Climatic Change

, Volume 130, Issue 3, pp 359–369

Framing an ethics of climate management for the anthropocene

Article

DOI: 10.1007/s10584-014-1182-4

Cite this article as:
Preston, C.J. Climatic Change (2015) 130: 359. doi:10.1007/s10584-014-1182-4

Abstract

In addition to carbon dioxide, it is becoming increasingly clear that there are numerous other potent agents of anthropogenic forcing (e.g. methane, ozone, black carbon) at work in the climate system today. The typical ethical framing of climate change has not yet accommodated this complexity. In addition, geoengineering has often been presented as a Plan B that would simply counter unintentional (and positive) anthropogenic forcing with intentional (and negative) anthropogenic forcing. This paper attempts to better address the complexity by outlining an ethical framework for reducing all anthropogenic forcing, a position it labels the 'climate imperative.' The paper considers geoengineering alongside various other anthropogenic forcing activities and discusses what the climate imperative would say about each of them. On this analysis, GHG and black carbon reductions remain a priority. At the same time, the framing reveals a significant ethical difference between geoengineering through solar radiation management and through carbon dioxide removal.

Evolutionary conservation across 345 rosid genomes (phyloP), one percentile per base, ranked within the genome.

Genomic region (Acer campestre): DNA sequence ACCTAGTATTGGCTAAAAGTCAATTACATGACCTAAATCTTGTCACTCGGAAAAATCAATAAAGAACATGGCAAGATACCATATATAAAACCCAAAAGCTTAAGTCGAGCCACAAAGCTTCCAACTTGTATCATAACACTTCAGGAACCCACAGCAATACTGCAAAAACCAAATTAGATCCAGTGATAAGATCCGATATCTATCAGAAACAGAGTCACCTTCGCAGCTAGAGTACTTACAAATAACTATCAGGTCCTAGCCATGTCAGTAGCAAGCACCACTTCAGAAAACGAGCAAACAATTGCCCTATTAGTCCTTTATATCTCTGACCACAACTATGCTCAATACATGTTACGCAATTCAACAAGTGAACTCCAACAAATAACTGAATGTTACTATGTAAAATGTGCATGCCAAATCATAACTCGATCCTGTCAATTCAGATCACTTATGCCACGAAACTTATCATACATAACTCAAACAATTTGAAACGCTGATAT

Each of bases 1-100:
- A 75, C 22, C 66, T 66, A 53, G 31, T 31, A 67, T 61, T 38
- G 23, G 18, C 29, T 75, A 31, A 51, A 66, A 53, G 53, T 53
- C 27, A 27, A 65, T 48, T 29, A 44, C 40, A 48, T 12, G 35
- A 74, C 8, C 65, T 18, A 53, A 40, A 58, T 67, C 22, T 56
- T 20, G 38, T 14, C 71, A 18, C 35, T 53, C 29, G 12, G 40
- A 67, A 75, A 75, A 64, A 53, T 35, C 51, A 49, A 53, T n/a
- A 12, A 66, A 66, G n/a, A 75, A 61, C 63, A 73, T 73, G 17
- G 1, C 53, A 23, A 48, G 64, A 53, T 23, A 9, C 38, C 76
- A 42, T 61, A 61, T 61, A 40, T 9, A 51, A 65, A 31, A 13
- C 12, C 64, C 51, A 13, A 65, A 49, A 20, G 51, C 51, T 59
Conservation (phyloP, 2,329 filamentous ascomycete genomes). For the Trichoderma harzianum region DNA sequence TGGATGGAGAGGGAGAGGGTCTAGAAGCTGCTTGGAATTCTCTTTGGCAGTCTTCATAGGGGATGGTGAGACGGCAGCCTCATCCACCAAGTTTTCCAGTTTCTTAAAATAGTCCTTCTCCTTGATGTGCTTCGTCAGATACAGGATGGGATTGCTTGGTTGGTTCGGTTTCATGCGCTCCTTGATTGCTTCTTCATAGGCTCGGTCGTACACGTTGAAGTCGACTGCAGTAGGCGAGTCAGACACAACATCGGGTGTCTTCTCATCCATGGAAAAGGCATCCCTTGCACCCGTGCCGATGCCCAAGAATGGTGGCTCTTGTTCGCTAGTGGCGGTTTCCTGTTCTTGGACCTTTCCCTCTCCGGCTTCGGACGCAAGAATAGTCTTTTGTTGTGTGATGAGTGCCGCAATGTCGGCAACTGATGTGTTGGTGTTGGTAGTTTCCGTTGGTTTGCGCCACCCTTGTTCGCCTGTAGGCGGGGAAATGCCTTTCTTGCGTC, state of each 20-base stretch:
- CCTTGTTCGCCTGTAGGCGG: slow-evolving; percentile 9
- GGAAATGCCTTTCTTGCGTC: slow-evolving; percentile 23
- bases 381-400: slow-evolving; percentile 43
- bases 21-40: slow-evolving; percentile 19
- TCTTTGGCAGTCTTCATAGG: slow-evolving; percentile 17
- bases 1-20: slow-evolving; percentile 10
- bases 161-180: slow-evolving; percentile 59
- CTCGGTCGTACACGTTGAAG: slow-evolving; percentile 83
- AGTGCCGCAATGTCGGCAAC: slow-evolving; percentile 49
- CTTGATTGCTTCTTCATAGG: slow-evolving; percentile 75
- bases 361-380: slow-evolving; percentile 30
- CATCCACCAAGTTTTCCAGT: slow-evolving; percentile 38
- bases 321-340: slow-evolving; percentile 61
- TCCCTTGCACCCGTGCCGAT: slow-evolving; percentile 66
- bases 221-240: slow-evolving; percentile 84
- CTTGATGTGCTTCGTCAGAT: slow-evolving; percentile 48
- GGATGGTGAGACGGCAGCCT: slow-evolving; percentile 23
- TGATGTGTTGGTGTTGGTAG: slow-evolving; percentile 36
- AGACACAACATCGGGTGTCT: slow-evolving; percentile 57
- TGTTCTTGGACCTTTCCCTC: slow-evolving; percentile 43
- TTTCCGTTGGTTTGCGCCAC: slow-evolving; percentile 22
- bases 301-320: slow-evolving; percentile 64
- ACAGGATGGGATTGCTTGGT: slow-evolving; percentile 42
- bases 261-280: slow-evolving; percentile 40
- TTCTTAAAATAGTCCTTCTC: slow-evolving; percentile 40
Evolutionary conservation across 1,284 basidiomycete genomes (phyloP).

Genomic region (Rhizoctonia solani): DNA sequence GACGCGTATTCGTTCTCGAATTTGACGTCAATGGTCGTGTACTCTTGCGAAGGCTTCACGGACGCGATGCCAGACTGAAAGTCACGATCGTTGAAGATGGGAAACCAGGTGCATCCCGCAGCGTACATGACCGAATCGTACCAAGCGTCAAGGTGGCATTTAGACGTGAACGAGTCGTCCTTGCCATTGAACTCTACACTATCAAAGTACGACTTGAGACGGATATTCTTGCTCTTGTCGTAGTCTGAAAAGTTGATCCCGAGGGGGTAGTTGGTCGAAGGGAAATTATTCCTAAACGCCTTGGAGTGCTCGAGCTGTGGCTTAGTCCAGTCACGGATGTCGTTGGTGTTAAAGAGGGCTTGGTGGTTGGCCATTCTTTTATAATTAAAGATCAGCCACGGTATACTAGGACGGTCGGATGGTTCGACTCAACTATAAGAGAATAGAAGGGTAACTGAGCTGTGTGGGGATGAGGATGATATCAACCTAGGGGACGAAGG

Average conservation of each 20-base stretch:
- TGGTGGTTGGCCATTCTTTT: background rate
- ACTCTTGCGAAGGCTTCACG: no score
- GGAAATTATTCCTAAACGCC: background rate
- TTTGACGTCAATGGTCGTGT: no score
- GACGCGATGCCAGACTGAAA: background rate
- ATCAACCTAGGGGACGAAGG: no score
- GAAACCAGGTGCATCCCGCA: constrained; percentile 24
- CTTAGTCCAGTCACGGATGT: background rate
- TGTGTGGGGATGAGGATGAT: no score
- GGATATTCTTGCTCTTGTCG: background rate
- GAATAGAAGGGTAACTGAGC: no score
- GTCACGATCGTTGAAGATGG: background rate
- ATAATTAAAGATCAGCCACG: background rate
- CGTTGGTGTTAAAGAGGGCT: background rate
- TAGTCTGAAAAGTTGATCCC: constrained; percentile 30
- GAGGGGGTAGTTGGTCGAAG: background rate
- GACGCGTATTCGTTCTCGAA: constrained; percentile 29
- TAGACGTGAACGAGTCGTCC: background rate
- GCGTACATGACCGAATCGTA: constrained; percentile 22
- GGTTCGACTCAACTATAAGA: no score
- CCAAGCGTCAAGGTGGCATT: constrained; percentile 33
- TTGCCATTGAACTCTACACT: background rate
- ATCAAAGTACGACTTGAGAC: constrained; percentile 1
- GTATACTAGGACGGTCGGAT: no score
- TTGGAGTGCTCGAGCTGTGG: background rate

Supplementary material

10584_2014_1182_MOESM1_ESM.docx (111 kb)
ESM 1(DOCX 111 kb)

Copyright information

© Springer Science+Business Media Dordrecht 2014

Authors and Affiliations

  1. 1.Department of Philosophy & Program on Ethics and Public AffairsUniversity of MontanaMissoulaMontana

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